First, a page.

• They may declare that they will dedicate their
    lives to the poor if God saves them.
  • Maybe if they can live just long enough to see a
    son married, or a child born, they will willingly
    accept death.
  • If you are good, you will be rewarded
  • The reward for being good is to live

Social Aspects of Death
  • 4. Depression Realizing that the issue is set in
    stone and that bargaining will not stop this,
    they become overwhelmed with a huge sense of
  • Reactive depression Feelings of sadness are
    based on events that have already occurred
  • Loss of dignity that may accompany medical
  • End of a job
  • Knowledge that one will never return from the
  • Preparatory depression Sadness over future
  • Death will bring an end to their relationships
    with others and that they will never see future

Social Aspects of Death
  • 5. Acceptance Final stage of dying is
  • Once acceptance has arrived they are fully aware
    that death is impending.
  • They will have virtually no feelings, positive or
    negative, about the present or future.
  • In essence, they have made peace with themselves
    and may wish to be left alone.

Social Aspects of Death
  • Denial and isolation It cant be!
  • Anger Why me?
  • Bargaining Just let me do this first!
  • Depression withdrawal, crying, and grieving
  • Acceptance a sense of peace comes

Social Aspects of Death
  • The quality of ones life is linked to how death
    will be approached
  • Meaning and purpose bring peaceful acceptance
  • An unfulfilled life brings distress and despair.
  • Perceived control and denial may be adaptive
    strategies for remaining alert and cheerful.
  • Denial insulates and allows one to avoid coping
    with intense feelings of anger and hurt.
  • In the U.S., most people die in hospitals (80),
    and fewer die in nursing homes or a hospice.

Social Aspects of Death
  • Women feel the loss of a life partner more than
    men because
  • They live longer than men
  • A widowed man is more likely to remarry
  • They usually marry older men
  • Cross-culturally, many widows fall into poverty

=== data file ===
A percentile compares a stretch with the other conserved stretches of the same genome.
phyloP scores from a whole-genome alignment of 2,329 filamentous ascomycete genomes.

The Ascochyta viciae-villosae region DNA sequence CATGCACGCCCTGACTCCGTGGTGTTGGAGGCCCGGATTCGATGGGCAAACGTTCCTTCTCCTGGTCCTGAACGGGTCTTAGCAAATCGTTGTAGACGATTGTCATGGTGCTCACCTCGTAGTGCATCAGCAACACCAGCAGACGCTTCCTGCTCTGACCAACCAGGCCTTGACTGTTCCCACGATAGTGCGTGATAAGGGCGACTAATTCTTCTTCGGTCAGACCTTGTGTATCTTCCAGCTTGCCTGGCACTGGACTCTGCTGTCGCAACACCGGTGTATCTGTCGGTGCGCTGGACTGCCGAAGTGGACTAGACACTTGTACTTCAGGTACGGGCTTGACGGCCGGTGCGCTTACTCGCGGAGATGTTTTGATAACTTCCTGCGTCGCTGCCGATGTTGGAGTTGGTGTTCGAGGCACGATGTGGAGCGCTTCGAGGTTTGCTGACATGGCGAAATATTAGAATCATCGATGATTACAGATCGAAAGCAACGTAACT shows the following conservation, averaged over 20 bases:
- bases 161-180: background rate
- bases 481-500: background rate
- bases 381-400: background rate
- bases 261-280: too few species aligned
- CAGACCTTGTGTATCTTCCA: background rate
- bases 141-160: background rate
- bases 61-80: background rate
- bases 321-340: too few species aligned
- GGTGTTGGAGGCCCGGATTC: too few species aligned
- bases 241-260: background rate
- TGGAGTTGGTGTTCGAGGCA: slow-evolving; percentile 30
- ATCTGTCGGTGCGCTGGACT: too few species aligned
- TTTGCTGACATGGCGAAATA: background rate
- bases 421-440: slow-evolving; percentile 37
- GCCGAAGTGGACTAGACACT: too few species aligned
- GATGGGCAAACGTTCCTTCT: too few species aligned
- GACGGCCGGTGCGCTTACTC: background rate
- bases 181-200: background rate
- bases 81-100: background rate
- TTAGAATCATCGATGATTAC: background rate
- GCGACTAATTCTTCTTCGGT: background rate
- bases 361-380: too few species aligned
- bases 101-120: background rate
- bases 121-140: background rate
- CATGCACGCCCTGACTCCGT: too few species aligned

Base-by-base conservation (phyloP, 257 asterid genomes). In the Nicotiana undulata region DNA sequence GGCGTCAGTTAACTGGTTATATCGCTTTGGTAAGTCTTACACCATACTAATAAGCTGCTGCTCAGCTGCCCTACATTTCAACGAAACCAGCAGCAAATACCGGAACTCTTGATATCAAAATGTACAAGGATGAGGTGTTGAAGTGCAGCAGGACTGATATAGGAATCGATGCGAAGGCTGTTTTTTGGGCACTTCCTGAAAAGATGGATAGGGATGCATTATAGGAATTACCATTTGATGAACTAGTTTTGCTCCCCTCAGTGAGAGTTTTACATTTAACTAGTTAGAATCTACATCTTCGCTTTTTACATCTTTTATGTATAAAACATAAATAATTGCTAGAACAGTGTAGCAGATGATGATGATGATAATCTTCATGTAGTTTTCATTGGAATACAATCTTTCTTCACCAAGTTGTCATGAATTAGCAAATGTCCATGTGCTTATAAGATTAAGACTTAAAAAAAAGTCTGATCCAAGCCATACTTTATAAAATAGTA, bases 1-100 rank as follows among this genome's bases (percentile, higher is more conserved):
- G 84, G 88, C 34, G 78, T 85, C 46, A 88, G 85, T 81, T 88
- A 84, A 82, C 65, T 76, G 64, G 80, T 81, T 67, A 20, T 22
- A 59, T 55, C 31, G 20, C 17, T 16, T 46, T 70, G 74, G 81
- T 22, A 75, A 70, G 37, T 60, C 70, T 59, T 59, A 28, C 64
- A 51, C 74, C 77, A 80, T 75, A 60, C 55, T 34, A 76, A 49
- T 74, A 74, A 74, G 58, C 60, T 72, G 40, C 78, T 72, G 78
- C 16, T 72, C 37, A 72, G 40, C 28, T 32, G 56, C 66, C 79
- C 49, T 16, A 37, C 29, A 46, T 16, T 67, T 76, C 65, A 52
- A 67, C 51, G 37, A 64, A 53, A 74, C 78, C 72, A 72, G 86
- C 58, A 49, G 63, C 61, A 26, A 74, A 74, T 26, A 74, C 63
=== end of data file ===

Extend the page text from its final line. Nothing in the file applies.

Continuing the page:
after the loss of a life partner
  • Impact on ones physical and psychological health
    is linked to how long one grieves and remains

Do Not Resuscitate
  • Written order from a doctor that resuscitation
    should not be attempted if a person suffers
    cardiac or respiratory arrest.
  • Sometimes known as a no-code order.
  • Such an order may be instituted on the basis of
    an advance directive from a person.
  • Or from someone entitled to make decisions on
    their behalf, such as a health care proxy.
  • In some jurisdictions, such orders can also be
    instituted on the basis of a physician's own
    initiative, usually when resuscitation would not
    alter the ultimate outcome of a disease.
  • DNR is more commonly done when a person who has
    an inevitably fatal illness wishes to have a more
    natural death without painful or invasive medical
  • DNR order came into being in the U.S. in the
    1960s when defibrillation allowed the reversal of
    cardiac arrest, but this may prolong the life of
    the patient for only a short time.

  • Defined The practice of assisting people who are
    terminally ill to die more quickly.
  • There are three types of euthanasia
  • 1. Passive Euthanasia
  • Withholding common treatments (Antibiotics,
    drugs, or surgery) or giving a medication
    (Morphine) to relieve pain, knowing that it may
    also result in death.
  • Passive euthanasia is currently the most accepted
    form as it is currently common practice in most
  • 2. Non-aggressive Euthanasia The practice of
    withdrawing life support
  • Quite controversial
  • 3. Aggressive Euthanasia Using lethal substances
    or force to kill
  • Extremely controversial
  • Physician-Assisted Suicide Term for aggressive
    voluntary euthanasia.